VO-70 has the advantage in the texture department. It comes bundled with more than a half-dozen themed texture sets that are based on  the 2012 Volvo Ocean Race team graphics. The designs are very nicely done, and easy to apply.

In contrast, the OD-65 only comes in one style; it’s an understated charcoal hue, and it reinforces the impression that OD-65 is a lean, mean, serious racer.

The OD-65’s theme comes from the RL Volvo One Design announcement. There aren’t any VOR One Designs on the water yet, so there are no RL team colors to copy. 🙂

Hey, no worries, though! As I mentioned above, Dutch has made it very easy to modify and install texture templates for this boat. Sailors should have no trouble painting their personality on OD-65 in broad strokes and bright colors. 🙂


Speaking of pimping your ride, let’s talk OD-65 performance. No surprise the boat shares much in common with the VO-70, so most of my comments about that boat also apply. In fact, you can get a start-up version of the OD-65 manual here that should answer most of your questions.

Once you take the helm, you’ll notice right off that OD-65 inherited a souped-up version of  VO-70’s salt spray off the bow. It’s a real adrenalin rush, so talk to your cardiologist before you sail this boat! 🙂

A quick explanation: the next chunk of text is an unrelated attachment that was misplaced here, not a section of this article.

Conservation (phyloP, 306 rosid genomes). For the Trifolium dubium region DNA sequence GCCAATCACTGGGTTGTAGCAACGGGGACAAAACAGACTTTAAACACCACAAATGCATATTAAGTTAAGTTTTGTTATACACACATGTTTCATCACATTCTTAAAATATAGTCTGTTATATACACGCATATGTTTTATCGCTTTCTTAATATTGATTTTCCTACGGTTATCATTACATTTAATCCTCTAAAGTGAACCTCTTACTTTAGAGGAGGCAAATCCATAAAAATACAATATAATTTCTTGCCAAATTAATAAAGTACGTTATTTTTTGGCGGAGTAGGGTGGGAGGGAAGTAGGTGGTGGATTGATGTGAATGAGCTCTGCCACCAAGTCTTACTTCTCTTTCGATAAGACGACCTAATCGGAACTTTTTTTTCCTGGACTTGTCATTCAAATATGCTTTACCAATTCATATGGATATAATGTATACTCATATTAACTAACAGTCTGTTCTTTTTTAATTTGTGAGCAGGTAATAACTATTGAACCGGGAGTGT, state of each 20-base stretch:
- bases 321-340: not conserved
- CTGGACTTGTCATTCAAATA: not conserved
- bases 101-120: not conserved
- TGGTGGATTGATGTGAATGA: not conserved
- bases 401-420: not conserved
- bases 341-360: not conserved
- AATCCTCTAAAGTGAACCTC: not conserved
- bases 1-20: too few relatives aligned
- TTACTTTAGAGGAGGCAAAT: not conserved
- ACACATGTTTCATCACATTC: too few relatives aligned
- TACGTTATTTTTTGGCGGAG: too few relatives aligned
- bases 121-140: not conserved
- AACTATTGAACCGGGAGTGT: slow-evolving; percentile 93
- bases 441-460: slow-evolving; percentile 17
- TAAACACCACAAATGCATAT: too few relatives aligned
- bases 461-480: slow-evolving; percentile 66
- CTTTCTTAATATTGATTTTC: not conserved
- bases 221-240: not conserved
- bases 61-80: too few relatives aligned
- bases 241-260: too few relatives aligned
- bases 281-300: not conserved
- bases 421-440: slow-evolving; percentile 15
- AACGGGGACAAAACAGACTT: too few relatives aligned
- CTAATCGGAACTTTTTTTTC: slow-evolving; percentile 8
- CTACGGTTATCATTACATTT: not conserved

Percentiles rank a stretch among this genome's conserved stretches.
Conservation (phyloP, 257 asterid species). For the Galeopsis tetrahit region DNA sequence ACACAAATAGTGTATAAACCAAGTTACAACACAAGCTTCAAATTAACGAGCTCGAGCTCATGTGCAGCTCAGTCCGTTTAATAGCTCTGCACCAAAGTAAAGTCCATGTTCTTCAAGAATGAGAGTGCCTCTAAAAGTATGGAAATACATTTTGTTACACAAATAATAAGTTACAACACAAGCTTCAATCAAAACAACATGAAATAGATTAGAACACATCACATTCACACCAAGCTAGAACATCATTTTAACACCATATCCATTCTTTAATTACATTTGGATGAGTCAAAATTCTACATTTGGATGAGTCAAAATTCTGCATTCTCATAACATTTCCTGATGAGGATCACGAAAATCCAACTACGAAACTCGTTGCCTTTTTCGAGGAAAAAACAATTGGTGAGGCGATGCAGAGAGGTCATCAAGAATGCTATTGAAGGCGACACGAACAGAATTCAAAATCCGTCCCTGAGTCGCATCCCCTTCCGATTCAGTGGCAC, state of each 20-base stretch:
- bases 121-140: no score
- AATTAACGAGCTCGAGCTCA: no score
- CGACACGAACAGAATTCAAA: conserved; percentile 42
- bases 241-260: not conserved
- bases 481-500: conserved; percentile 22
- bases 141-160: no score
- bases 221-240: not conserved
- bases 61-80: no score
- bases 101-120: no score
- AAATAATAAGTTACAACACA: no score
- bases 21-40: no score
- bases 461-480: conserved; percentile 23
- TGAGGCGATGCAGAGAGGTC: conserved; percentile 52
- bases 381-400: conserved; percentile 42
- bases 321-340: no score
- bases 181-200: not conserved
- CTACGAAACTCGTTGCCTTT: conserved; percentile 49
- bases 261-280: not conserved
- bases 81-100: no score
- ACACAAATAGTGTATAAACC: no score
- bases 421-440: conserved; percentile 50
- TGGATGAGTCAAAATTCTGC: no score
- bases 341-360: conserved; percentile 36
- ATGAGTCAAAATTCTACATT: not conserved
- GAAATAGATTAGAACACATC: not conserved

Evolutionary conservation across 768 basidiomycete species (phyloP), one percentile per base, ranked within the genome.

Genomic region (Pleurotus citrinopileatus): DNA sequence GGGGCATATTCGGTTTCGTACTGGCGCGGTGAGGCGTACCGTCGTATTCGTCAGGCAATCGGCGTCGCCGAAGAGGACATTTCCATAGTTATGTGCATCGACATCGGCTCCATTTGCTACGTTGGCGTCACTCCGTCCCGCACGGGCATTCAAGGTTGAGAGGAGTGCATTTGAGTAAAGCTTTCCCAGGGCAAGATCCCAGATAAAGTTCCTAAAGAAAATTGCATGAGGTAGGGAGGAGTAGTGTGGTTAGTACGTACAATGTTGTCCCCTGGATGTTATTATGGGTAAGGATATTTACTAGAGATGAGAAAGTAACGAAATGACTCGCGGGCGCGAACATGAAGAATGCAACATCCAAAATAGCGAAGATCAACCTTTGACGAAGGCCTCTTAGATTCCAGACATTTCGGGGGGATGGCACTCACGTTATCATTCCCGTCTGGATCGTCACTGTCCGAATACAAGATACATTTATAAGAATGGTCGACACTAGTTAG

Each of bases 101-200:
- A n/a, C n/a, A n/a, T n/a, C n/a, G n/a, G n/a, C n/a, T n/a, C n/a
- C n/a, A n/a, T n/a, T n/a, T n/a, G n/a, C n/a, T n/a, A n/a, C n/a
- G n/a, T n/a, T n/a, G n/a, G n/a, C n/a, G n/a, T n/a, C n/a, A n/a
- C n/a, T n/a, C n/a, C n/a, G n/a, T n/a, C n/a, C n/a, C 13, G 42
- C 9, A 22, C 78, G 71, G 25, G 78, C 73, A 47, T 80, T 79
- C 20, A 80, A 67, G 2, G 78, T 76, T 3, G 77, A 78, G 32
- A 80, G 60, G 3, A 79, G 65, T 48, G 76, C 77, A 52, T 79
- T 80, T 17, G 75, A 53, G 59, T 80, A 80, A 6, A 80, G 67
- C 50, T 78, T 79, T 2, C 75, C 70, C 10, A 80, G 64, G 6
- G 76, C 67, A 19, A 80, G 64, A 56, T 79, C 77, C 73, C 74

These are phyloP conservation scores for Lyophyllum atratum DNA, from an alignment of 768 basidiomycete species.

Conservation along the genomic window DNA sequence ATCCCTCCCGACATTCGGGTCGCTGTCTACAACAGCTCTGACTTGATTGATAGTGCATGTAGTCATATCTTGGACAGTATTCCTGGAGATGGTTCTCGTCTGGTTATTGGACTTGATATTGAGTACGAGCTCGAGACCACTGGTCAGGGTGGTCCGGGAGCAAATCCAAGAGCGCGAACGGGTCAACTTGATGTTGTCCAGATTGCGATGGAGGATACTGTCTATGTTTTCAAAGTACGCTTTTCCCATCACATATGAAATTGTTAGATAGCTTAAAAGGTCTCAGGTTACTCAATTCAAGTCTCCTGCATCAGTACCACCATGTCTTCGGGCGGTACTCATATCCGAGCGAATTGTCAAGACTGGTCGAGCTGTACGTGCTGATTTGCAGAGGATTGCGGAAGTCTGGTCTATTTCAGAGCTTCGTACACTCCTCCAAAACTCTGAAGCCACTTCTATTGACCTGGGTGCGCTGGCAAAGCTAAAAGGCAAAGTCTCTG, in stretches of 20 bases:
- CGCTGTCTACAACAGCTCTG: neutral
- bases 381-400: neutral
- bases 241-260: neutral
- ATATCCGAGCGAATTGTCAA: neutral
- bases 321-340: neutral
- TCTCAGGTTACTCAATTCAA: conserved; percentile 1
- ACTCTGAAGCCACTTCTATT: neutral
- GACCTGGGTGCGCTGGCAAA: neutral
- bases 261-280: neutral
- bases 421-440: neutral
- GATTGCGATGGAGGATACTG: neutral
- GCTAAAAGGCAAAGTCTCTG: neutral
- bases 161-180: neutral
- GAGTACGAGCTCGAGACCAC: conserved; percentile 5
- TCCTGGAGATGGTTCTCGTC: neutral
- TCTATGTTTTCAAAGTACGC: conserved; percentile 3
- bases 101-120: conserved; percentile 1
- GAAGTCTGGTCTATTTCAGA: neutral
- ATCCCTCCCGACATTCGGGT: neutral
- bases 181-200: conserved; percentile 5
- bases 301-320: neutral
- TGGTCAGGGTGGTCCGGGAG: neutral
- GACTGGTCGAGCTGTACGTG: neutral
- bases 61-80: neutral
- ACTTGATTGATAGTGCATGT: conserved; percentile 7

Under the hood, OD-65 uses the BWind 2.5 sail engine developed by Becca Moulliez. Over the past two years BWind’s established itself as an extremely popular, low-lag, easy-to-use, and highly flexible design platform. If you’ve ever sailed a BWind boat, you’ll have no trouble getting under sail with the OD-65.

The boat uses a limited set of intuitive chat commands and keyboard arrows to adjust the helm and control the sails. There’s also a color-coded numerical display that gives feedback about essential race parameters.

OD-65’s add-on hi-tech gear includes a skipper-adjustable canting keel that counterbalances the huge sail rig. There’s no VO-70 style ‘automatic’ keel option, but that’s ok; you really don’t need that auto feature on a dedicated racer. 🙂


As I discussed a few weeks ago, Mesh Shop boats have their own wind setter system that is truly innovative and quite distinct from the setters SL skippers routinely use.

For everyday sailing, OD-65 is like any other BWind boat. A skipper just has to say “cruising” in chat, followed by the standard BWind speed and direction commands. However, if a competition is planned, a skipper just says “racing.” That makes the boat listen for a set of wind parameters broadcast to the fleet by the Mesh Shop’s unique iPad wind interface.

I’ve talked about the VO-70 iPad controller before, but the interface is even better with the introduction of the OD-65. A skipper or race director can use the touch-tablet to key-in wind direction and intensity for all nearby racers; it can do a lot more too. It can set the amplitude for short-term gusts and shifts, as well as intermediate and long-term changes in wind direction.